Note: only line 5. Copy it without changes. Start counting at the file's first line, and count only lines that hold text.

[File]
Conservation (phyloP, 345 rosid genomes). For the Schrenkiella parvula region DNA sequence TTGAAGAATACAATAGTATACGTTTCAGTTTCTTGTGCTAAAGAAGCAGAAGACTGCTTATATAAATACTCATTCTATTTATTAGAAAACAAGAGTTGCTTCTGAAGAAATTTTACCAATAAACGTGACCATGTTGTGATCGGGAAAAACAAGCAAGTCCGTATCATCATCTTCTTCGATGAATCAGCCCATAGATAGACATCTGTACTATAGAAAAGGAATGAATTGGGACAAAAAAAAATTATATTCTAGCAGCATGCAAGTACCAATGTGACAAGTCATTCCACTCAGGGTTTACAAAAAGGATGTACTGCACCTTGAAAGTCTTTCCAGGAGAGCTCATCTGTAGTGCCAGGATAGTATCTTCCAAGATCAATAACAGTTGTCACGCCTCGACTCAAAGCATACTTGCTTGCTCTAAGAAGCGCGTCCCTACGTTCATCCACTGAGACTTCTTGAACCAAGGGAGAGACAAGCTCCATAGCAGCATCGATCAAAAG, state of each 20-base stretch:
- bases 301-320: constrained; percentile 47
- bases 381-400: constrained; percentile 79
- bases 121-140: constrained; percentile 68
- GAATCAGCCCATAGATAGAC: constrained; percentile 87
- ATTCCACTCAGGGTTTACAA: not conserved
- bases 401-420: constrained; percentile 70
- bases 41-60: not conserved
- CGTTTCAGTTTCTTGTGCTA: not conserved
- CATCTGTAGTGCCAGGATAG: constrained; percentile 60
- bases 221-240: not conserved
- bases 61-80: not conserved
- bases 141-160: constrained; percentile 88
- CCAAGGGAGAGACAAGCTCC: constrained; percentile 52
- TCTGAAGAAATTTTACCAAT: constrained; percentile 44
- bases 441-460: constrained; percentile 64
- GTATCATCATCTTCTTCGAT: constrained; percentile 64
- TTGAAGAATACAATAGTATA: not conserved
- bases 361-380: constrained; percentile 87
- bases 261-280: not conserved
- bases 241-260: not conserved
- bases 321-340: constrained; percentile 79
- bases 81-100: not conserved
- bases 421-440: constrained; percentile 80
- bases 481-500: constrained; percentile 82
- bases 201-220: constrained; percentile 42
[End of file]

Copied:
- GAATCAGCCCATAGATAGAC: constrained; percentile 87